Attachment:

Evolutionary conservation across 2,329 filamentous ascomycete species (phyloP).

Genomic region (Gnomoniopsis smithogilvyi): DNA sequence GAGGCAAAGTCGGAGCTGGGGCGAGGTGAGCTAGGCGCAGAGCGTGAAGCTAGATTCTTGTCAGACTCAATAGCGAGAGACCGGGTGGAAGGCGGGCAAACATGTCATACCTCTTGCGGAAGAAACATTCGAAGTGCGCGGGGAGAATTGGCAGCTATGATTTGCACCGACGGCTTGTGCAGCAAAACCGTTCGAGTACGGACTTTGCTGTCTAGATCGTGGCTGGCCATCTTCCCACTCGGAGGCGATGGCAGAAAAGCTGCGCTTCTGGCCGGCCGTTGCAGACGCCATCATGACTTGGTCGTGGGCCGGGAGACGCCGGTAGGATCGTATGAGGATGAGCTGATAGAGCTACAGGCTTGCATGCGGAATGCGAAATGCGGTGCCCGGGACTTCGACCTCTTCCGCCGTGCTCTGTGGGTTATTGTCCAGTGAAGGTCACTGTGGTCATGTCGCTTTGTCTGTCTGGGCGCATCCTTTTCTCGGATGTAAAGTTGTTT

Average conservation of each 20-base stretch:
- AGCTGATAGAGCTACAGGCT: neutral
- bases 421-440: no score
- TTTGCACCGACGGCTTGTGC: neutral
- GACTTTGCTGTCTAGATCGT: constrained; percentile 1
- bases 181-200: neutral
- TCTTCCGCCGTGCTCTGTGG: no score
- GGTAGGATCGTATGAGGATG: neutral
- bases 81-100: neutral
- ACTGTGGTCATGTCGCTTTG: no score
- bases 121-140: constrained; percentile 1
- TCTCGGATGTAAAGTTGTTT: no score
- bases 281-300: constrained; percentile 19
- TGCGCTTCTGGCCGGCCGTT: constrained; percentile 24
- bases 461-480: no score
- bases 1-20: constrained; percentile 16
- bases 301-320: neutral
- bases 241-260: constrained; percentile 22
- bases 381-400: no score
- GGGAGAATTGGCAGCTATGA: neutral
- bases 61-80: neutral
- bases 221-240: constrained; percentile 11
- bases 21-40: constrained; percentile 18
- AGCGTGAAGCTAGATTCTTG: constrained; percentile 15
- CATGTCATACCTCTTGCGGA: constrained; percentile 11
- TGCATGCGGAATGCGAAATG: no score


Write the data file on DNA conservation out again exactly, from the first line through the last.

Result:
Evolutionary conservation across 2,329 filamentous ascomycete species (phyloP).

Genomic region (Gnomoniopsis smithogilvyi): DNA sequence GAGGCAAAGTCGGAGCTGGGGCGAGGTGAGCTAGGCGCAGAGCGTGAAGCTAGATTCTTGTCAGACTCAATAGCGAGAGACCGGGTGGAAGGCGGGCAAACATGTCATACCTCTTGCGGAAGAAACATTCGAAGTGCGCGGGGAGAATTGGCAGCTATGATTTGCACCGACGGCTTGTGCAGCAAAACCGTTCGAGTACGGACTTTGCTGTCTAGATCGTGGCTGGCCATCTTCCCACTCGGAGGCGATGGCAGAAAAGCTGCGCTTCTGGCCGGCCGTTGCAGACGCCATCATGACTTGGTCGTGGGCCGGGAGACGCCGGTAGGATCGTATGAGGATGAGCTGATAGAGCTACAGGCTTGCATGCGGAATGCGAAATGCGGTGCCCGGGACTTCGACCTCTTCCGCCGTGCTCTGTGGGTTATTGTCCAGTGAAGGTCACTGTGGTCATGTCGCTTTGTCTGTCTGGGCGCATCCTTTTCTCGGATGTAAAGTTGTTT

Average conservation of each 20-base stretch:
- AGCTGATAGAGCTACAGGCT: neutral
- bases 421-440: no score
- TTTGCACCGACGGCTTGTGC: neutral
- GACTTTGCTGTCTAGATCGT: constrained; percentile 1
- bases 181-200: neutral
- TCTTCCGCCGTGCTCTGTGG: no score
- GGTAGGATCGTATGAGGATG: neutral
- bases 81-100: neutral
- ACTGTGGTCATGTCGCTTTG: no score
- bases 121-140: constrained; percentile 1
- TCTCGGATGTAAAGTTGTTT: no score
- bases 281-300: constrained; percentile 19
- TGCGCTTCTGGCCGGCCGTT: constrained; percentile 24
- bases 461-480: no score
- bases 1-20: constrained; percentile 16
- bases 301-320: neutral
- bases 241-260: constrained; percentile 22
- bases 381-400: no score
- GGGAGAATTGGCAGCTATGA: neutral
- bases 61-80: neutral
- bases 221-240: constrained; percentile 11
- bases 21-40: constrained; percentile 18
- AGCGTGAAGCTAGATTCTTG: constrained; percentile 15
- CATGTCATACCTCTTGCGGA: constrained; percentile 11
- TGCATGCGGAATGCGAAATG: no score